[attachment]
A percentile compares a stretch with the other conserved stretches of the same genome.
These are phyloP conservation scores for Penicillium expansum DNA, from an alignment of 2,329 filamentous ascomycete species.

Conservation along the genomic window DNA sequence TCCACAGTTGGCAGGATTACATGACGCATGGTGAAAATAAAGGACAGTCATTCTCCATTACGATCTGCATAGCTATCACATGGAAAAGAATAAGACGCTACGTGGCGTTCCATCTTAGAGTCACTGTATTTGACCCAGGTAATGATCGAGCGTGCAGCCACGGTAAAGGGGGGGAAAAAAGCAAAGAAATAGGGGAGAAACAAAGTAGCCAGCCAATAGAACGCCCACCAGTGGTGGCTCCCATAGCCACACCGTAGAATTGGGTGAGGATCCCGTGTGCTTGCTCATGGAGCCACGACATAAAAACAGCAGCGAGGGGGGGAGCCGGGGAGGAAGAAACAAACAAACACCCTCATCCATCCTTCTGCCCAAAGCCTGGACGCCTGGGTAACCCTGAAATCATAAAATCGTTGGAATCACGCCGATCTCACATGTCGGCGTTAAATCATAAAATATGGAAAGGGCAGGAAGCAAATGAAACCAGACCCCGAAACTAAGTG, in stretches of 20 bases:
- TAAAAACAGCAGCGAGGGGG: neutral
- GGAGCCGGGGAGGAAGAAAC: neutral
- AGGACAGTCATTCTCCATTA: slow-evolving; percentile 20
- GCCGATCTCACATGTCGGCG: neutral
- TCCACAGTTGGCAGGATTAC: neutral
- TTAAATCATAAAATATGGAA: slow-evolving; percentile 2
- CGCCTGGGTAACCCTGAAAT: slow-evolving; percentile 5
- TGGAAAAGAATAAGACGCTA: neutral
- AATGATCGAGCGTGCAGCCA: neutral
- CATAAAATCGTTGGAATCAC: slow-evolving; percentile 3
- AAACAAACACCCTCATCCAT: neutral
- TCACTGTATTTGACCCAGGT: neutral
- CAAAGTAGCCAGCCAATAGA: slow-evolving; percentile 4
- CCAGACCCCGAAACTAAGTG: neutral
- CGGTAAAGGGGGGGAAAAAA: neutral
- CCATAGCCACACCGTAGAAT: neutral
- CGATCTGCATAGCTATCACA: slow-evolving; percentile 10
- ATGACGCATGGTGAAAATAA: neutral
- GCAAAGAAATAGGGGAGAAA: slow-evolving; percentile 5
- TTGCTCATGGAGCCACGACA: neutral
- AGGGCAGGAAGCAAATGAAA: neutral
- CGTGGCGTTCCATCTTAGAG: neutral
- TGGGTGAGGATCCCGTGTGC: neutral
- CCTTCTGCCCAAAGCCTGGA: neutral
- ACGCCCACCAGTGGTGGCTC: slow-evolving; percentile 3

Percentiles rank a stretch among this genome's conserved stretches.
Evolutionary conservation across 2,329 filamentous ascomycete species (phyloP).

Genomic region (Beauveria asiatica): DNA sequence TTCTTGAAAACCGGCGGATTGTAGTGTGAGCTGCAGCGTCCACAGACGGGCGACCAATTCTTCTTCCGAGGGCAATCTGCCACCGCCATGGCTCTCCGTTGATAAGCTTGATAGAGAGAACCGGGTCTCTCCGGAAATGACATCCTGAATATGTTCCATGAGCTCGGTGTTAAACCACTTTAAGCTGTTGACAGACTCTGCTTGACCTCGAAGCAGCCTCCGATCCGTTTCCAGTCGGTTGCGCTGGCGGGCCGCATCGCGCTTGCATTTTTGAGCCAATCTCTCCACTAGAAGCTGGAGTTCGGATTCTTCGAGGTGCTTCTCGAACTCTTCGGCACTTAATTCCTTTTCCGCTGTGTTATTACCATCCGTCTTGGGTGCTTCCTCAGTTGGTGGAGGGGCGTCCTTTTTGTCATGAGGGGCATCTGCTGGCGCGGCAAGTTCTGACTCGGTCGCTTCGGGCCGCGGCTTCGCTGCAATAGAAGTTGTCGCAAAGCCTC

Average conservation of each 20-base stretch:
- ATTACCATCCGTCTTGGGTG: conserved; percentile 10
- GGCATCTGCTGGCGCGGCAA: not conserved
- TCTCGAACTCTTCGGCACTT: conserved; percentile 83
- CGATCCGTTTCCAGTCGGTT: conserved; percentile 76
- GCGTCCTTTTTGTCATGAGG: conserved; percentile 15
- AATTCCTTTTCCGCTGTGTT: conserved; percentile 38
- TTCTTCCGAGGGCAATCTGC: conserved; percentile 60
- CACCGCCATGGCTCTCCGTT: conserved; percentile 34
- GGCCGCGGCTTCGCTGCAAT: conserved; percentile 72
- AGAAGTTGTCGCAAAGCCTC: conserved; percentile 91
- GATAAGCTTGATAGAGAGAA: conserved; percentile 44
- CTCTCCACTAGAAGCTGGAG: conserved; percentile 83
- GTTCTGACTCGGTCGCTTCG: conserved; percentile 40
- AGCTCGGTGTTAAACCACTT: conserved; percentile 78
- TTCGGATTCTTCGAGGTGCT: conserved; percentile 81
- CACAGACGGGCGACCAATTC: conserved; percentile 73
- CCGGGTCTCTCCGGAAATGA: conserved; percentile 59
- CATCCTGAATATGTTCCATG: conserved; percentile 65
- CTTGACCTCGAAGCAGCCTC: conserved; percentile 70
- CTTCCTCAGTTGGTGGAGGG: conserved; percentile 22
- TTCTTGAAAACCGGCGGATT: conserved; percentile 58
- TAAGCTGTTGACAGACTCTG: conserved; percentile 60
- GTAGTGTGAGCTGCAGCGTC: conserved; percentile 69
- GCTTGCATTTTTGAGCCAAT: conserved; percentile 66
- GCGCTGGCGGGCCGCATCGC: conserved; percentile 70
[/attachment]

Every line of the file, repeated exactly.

A percentile compares a stretch with the other conserved stretches of the same genome.
These are phyloP conservation scores for Penicillium expansum DNA, from an alignment of 2,329 filamentous ascomycete species.

Conservation along the genomic window DNA sequence TCCACAGTTGGCAGGATTACATGACGCATGGTGAAAATAAAGGACAGTCATTCTCCATTACGATCTGCATAGCTATCACATGGAAAAGAATAAGACGCTACGTGGCGTTCCATCTTAGAGTCACTGTATTTGACCCAGGTAATGATCGAGCGTGCAGCCACGGTAAAGGGGGGGAAAAAAGCAAAGAAATAGGGGAGAAACAAAGTAGCCAGCCAATAGAACGCCCACCAGTGGTGGCTCCCATAGCCACACCGTAGAATTGGGTGAGGATCCCGTGTGCTTGCTCATGGAGCCACGACATAAAAACAGCAGCGAGGGGGGGAGCCGGGGAGGAAGAAACAAACAAACACCCTCATCCATCCTTCTGCCCAAAGCCTGGACGCCTGGGTAACCCTGAAATCATAAAATCGTTGGAATCACGCCGATCTCACATGTCGGCGTTAAATCATAAAATATGGAAAGGGCAGGAAGCAAATGAAACCAGACCCCGAAACTAAGTG, in stretches of 20 bases:
- TAAAAACAGCAGCGAGGGGG: neutral
- GGAGCCGGGGAGGAAGAAAC: neutral
- AGGACAGTCATTCTCCATTA: slow-evolving; percentile 20
- GCCGATCTCACATGTCGGCG: neutral
- TCCACAGTTGGCAGGATTAC: neutral
- TTAAATCATAAAATATGGAA: slow-evolving; percentile 2
- CGCCTGGGTAACCCTGAAAT: slow-evolving; percentile 5
- TGGAAAAGAATAAGACGCTA: neutral
- AATGATCGAGCGTGCAGCCA: neutral
- CATAAAATCGTTGGAATCAC: slow-evolving; percentile 3
- AAACAAACACCCTCATCCAT: neutral
- TCACTGTATTTGACCCAGGT: neutral
- CAAAGTAGCCAGCCAATAGA: slow-evolving; percentile 4
- CCAGACCCCGAAACTAAGTG: neutral
- CGGTAAAGGGGGGGAAAAAA: neutral
- CCATAGCCACACCGTAGAAT: neutral
- CGATCTGCATAGCTATCACA: slow-evolving; percentile 10
- ATGACGCATGGTGAAAATAA: neutral
- GCAAAGAAATAGGGGAGAAA: slow-evolving; percentile 5
- TTGCTCATGGAGCCACGACA: neutral
- AGGGCAGGAAGCAAATGAAA: neutral
- CGTGGCGTTCCATCTTAGAG: neutral
- TGGGTGAGGATCCCGTGTGC: neutral
- CCTTCTGCCCAAAGCCTGGA: neutral
- ACGCCCACCAGTGGTGGCTC: slow-evolving; percentile 3

Percentiles rank a stretch among this genome's conserved stretches.
Evolutionary conservation across 2,329 filamentous ascomycete species (phyloP).

Genomic region (Beauveria asiatica): DNA sequence TTCTTGAAAACCGGCGGATTGTAGTGTGAGCTGCAGCGTCCACAGACGGGCGACCAATTCTTCTTCCGAGGGCAATCTGCCACCGCCATGGCTCTCCGTTGATAAGCTTGATAGAGAGAACCGGGTCTCTCCGGAAATGACATCCTGAATATGTTCCATGAGCTCGGTGTTAAACCACTTTAAGCTGTTGACAGACTCTGCTTGACCTCGAAGCAGCCTCCGATCCGTTTCCAGTCGGTTGCGCTGGCGGGCCGCATCGCGCTTGCATTTTTGAGCCAATCTCTCCACTAGAAGCTGGAGTTCGGATTCTTCGAGGTGCTTCTCGAACTCTTCGGCACTTAATTCCTTTTCCGCTGTGTTATTACCATCCGTCTTGGGTGCTTCCTCAGTTGGTGGAGGGGCGTCCTTTTTGTCATGAGGGGCATCTGCTGGCGCGGCAAGTTCTGACTCGGTCGCTTCGGGCCGCGGCTTCGCTGCAATAGAAGTTGTCGCAAAGCCTC

Average conservation of each 20-base stretch:
- ATTACCATCCGTCTTGGGTG: conserved; percentile 10
- GGCATCTGCTGGCGCGGCAA: not conserved
- TCTCGAACTCTTCGGCACTT: conserved; percentile 83
- CGATCCGTTTCCAGTCGGTT: conserved; percentile 76
- GCGTCCTTTTTGTCATGAGG: conserved; percentile 15
- AATTCCTTTTCCGCTGTGTT: conserved; percentile 38
- TTCTTCCGAGGGCAATCTGC: conserved; percentile 60
- CACCGCCATGGCTCTCCGTT: conserved; percentile 34
- GGCCGCGGCTTCGCTGCAAT: conserved; percentile 72
- AGAAGTTGTCGCAAAGCCTC: conserved; percentile 91
- GATAAGCTTGATAGAGAGAA: conserved; percentile 44
- CTCTCCACTAGAAGCTGGAG: conserved; percentile 83
- GTTCTGACTCGGTCGCTTCG: conserved; percentile 40
- AGCTCGGTGTTAAACCACTT: conserved; percentile 78
- TTCGGATTCTTCGAGGTGCT: conserved; percentile 81
- CACAGACGGGCGACCAATTC: conserved; percentile 73
- CCGGGTCTCTCCGGAAATGA: conserved; percentile 59
- CATCCTGAATATGTTCCATG: conserved; percentile 65
- CTTGACCTCGAAGCAGCCTC: conserved; percentile 70
- CTTCCTCAGTTGGTGGAGGG: conserved; percentile 22
- TTCTTGAAAACCGGCGGATT: conserved; percentile 58
- TAAGCTGTTGACAGACTCTG: conserved; percentile 60
- GTAGTGTGAGCTGCAGCGTC: conserved; percentile 69
- GCTTGCATTTTTGAGCCAAT: conserved; percentile 66
- GCGCTGGCGGGCCGCATCGC: conserved; percentile 70